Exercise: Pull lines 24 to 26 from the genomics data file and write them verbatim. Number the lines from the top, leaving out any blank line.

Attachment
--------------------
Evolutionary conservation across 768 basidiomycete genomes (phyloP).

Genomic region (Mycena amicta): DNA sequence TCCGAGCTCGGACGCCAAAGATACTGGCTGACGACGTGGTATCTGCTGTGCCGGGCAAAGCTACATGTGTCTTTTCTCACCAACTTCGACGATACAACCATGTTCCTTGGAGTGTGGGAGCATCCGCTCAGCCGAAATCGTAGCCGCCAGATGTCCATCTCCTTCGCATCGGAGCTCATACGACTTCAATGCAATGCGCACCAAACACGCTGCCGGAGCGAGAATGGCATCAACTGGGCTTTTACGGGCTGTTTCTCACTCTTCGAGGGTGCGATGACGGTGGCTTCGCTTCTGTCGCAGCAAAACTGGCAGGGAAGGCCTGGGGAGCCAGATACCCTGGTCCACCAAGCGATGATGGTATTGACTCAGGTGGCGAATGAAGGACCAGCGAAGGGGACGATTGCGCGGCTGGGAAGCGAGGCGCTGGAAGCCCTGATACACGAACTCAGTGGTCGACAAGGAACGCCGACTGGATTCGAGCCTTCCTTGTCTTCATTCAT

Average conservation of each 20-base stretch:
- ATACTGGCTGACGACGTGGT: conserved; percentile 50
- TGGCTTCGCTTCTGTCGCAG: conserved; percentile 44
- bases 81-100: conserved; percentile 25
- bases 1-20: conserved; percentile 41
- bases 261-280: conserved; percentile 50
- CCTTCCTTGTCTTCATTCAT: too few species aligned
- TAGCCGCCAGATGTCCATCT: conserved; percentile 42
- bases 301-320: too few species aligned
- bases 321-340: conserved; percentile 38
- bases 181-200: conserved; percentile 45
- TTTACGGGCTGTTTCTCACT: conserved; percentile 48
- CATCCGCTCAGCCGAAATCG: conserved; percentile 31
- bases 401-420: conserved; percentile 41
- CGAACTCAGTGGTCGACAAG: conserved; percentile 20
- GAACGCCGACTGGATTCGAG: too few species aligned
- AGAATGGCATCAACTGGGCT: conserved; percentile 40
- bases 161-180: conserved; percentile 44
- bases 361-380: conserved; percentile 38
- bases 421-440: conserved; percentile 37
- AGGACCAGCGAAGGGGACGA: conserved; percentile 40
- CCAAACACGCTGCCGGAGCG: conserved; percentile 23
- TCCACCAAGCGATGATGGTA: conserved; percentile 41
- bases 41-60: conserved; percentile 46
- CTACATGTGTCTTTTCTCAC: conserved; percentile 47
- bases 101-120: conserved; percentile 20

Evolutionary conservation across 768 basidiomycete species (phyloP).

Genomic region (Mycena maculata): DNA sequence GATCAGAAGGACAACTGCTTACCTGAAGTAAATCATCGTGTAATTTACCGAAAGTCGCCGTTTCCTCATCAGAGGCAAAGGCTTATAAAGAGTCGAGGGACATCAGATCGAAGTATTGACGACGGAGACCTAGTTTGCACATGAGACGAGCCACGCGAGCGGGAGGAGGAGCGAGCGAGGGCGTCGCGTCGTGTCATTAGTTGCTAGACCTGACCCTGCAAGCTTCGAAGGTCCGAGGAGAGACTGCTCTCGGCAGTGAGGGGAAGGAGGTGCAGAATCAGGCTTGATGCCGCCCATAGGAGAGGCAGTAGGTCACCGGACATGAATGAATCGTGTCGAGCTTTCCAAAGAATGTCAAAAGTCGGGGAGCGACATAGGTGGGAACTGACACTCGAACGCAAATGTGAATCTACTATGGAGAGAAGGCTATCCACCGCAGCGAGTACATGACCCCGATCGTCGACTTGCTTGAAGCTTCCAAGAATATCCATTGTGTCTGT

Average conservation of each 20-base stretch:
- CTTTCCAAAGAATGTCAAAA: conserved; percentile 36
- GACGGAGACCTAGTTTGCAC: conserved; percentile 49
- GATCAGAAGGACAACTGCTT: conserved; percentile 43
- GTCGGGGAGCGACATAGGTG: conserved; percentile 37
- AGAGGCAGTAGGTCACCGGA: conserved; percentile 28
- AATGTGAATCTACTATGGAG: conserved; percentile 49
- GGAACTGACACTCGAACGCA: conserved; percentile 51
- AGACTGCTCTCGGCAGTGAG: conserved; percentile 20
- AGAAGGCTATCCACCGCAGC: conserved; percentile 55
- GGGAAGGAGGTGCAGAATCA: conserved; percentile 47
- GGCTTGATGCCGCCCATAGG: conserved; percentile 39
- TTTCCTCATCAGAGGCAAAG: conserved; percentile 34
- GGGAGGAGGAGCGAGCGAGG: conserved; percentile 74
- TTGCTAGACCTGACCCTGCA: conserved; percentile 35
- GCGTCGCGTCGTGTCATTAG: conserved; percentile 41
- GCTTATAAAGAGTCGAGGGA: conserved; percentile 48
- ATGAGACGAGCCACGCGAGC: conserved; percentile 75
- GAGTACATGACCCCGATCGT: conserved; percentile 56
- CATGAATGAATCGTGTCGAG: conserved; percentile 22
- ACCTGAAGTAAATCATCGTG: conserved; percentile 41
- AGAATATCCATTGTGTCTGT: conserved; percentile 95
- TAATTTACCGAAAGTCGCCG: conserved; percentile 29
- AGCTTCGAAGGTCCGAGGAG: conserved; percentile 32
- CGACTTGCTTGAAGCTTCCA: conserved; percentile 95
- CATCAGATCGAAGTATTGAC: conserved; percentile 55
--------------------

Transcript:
- CCAAACACGCTGCCGGAGCG: conserved; percentile 23
- TCCACCAAGCGATGATGGTA: conserved; percentile 41
- bases 41-60: conserved; percentile 46